When talking to non-Christians, the nature of faith can be a tricky topic. For some followers of the aggressive ‘New Atheist’ movement, faith is something that stupid, ignorant fanatics use to cover up the fact that there is no evidence for their beliefs. Thankfully, I don’t know many people who actually hold this view, but there can still be a lot of uncertainty over what faith actually is. Without a doubt, as a concept, it can be very hard to pin down.
Whilst at Soul Survivor last week, I heard a talk from a Malaysian pastor called Clement Wong that was called ‘What is Faith?’ As part of that hour long seminar, he gave us five levels of faith to help us see the different ways that it can come into our lives. In this post, I’m giving you those five levels, keeping as much as possible to the ideas that he was communicating. I’d never really thought about faith in levels exactly like this, so I’m still going through it in my own mind, but I want to get these out there as a particular point of view that might help people to come to terms with what this thing called faith actually is.
Level 1: Natural Faith – This is the faith that everybody has, regardless of religious beliefs. It is the everyday acceptance of things that can’t necessarily be proved. For example, before sitting down on your sofa, you don’t check that it can take your weight, you just have faith that it can because it has never failed before. There is an almost endless list of examples of this kind of faith: faith that your pilot isn’t drunk when you fly to America, faith that your car’s engine won’t explode, faith that the food that you bought from the supermarket isn’t poisoned…the list goes on. In a sense, this faith is unremarkable; it just allows us to go on living normal lives.
Level 2: Saving Faith – This is the basic level of faith required to be a Christian. It is faith that Jesus, whom we can neither see, nor touch, is still alive today and died on the cross to save us from our sins, rising again 3 days later. This is faith because it cannot be proven to us, and even though a Christian may see that there is a lot of evidence for the historical truth of the death/resurrection of Christ, we can’t prove it, and thus faith is required for us to take it as truth.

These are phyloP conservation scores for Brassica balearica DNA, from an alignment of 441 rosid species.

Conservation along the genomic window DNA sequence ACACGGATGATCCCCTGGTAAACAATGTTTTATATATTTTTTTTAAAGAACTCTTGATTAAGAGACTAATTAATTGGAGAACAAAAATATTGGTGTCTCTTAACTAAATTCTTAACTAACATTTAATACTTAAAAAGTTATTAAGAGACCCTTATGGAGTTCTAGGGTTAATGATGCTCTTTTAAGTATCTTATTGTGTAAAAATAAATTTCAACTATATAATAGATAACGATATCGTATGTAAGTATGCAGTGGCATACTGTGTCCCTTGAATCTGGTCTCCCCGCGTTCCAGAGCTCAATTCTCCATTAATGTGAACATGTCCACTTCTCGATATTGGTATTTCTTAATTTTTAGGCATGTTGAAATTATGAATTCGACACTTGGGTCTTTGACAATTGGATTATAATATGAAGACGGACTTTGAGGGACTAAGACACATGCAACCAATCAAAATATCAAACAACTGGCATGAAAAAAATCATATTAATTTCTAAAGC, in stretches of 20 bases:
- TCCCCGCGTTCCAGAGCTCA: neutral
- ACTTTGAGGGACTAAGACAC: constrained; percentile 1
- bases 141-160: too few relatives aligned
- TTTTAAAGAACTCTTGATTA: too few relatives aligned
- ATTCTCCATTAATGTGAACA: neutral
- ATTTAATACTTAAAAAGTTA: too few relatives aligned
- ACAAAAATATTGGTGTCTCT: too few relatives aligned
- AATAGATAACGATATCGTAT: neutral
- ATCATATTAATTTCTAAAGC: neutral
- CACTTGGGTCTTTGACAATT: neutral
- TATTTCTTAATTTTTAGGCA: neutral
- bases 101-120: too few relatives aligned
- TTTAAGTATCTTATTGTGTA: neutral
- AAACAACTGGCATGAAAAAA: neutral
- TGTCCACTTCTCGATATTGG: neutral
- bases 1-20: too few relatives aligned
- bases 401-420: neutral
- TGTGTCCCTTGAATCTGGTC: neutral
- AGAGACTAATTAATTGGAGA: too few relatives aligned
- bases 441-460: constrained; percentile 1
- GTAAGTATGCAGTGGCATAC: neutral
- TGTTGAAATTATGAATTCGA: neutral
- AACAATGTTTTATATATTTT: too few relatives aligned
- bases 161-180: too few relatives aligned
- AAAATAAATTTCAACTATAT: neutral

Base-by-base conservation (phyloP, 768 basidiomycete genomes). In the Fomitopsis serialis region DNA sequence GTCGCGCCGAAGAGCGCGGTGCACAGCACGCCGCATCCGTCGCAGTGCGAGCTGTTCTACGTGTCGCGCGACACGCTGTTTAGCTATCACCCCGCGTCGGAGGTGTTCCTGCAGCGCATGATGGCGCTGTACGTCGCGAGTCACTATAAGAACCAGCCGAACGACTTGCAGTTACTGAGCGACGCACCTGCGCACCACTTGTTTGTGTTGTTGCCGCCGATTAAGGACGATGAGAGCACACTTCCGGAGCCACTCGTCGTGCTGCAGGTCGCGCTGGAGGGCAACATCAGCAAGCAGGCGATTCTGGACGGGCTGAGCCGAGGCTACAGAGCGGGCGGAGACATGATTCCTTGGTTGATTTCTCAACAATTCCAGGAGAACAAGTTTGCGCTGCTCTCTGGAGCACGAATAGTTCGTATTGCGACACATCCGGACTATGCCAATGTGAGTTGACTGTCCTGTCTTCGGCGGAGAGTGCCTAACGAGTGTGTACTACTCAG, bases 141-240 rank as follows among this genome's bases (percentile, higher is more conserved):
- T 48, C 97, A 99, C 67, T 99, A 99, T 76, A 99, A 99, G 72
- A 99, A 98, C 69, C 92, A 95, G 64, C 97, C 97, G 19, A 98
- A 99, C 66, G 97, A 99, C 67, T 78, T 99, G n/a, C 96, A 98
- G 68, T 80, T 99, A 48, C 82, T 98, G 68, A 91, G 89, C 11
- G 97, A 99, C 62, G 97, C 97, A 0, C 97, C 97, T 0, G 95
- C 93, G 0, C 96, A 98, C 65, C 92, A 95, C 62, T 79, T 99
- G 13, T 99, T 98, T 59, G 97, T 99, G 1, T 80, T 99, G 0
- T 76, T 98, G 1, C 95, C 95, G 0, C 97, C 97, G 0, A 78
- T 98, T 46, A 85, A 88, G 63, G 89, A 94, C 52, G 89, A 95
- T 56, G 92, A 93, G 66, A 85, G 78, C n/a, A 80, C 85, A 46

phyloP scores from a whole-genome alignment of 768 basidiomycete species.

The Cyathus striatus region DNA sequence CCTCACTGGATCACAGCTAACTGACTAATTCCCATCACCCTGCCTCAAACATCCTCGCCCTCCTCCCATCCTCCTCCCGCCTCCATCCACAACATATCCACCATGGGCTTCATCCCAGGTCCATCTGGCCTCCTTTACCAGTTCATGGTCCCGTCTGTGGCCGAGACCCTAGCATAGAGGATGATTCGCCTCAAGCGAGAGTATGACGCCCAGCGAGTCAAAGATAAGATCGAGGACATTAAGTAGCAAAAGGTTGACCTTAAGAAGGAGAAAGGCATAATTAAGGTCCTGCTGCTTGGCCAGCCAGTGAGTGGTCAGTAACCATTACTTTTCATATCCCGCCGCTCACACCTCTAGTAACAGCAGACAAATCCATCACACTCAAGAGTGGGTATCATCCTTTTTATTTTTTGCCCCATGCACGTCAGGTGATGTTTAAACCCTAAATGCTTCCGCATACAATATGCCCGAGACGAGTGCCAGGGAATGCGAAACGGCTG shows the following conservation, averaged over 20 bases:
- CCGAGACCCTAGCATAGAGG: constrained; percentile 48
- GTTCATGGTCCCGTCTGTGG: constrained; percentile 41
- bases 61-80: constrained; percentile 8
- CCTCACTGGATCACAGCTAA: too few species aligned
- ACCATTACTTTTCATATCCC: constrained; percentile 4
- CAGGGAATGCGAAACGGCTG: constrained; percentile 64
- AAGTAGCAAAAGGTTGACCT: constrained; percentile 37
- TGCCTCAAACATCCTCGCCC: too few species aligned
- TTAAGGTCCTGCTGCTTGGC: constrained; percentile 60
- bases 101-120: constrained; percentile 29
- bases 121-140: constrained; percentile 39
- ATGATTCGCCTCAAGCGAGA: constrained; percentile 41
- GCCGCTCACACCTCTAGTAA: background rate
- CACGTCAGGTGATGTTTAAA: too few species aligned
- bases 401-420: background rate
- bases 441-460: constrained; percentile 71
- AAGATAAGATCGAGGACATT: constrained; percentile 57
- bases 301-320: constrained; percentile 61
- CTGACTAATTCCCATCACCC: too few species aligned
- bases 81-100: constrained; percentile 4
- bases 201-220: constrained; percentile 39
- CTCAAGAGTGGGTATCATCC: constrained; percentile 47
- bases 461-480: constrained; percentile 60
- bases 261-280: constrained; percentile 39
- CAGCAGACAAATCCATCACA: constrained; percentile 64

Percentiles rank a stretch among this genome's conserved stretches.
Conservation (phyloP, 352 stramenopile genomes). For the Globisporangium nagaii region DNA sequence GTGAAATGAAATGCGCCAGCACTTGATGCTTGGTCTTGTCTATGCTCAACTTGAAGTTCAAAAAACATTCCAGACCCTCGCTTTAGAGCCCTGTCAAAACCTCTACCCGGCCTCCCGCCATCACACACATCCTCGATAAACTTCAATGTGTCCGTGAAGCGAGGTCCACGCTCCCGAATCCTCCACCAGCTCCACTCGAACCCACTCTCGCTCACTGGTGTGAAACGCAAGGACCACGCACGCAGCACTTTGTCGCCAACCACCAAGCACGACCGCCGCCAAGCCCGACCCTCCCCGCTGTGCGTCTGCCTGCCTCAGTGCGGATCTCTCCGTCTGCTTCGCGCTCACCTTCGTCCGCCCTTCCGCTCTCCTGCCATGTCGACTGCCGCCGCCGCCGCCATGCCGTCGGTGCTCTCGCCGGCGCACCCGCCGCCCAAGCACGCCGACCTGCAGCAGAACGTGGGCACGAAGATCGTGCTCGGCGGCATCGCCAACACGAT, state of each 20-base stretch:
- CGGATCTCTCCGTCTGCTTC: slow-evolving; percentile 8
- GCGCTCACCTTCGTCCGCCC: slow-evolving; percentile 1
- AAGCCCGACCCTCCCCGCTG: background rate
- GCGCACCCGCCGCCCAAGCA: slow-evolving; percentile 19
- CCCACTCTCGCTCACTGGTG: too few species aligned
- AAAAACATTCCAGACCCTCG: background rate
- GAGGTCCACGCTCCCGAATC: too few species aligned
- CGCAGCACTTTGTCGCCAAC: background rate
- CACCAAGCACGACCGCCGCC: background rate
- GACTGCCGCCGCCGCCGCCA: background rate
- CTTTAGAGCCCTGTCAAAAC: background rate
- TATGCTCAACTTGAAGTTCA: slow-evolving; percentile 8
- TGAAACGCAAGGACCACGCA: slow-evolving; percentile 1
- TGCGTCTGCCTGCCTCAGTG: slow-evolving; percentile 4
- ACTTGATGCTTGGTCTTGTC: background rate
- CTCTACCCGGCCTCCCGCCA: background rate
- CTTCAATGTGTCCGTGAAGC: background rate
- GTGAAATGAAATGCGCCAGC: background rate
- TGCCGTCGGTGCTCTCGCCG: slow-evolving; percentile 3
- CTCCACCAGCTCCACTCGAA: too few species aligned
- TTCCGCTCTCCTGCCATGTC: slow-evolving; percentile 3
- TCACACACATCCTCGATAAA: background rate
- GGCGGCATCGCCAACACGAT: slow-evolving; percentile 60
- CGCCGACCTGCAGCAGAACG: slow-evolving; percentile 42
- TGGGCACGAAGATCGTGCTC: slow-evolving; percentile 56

Level 3: Living in Faith – As Paul writes in Galatians 2:20, Christians ‘live by faith in the Son of God’. This means that once we have taken that (cliché alert) ‘leap of faith’, or in other words, applied that saving faith, our lives become lives of faith. This goes beyond simply believing the words of God as written in the Bible, this is applying them to our lives, in order that our faith can be demonstrated by our good works (James 2:18). James 2 is a very good passage for explaining what this sort of faith looks like, so rather than trying to do a better job than the God-inspired apostle, I’ll let you read that if you want to understand it further.
Level 4: Miracle Faith – I suppose that the best way of describing this kind of faith is to refer you to the attitude of the centurion in Mark 8:8-9. This is the confidence that God has the power to do the miraculous, to heal the sick and raise the dead. As Clement Wong was at pains to point out, having the faith to see miracles is more than just hoping that God will answer your prayers, it’s knowing that God will answer your prayers. Instead of praying ‘God, please heal my friend’, we should pray ‘God, thank you for healing my friend’ and believe it. In some ways, faith is practical belief, and this sort of faith – miracle faith – involves letting belief in God’s power become a real, tangible expectation for awesome things to happen.
Level 5: Gift of Faith – This is the one that is hardest for me to explain from the talk, but in his first letter to the Corinthians, Paul mentions a gift of faith in 12:9. I’ll explain this the way I’ve always understood it, because I don’t think there was anything in the talk that contradicted me. Basically, this faith is a complete trust in God whatever is going on in your life. No matter how hard things get, you can always thank God for his mercies, like Jeremiah in Lamentations 3:22-24. I believe that God doesn’t just give this gift to people for their own benefit, but for the benefit of people around them. If those who aren’t as strong in faith see someone going through hard times and still praising God, then their faith will be strengthened. Because it is a gift, I don’t think that this kind of faith is something that everybody can receive, just as not everybody will be a prophet or an interpreter of tongues, but it’s certainly something that we should all desire and pray for.
Well there you have it, five different levels of faith. I hope this makes things a bit clearer for anyone who might have been struggling to come to terms with what faith looks like.
Remember, the Biblical definition of faith is this:
Now faith is confidence in what we hope for and assurance about what we do not see. – Hebrews 11:1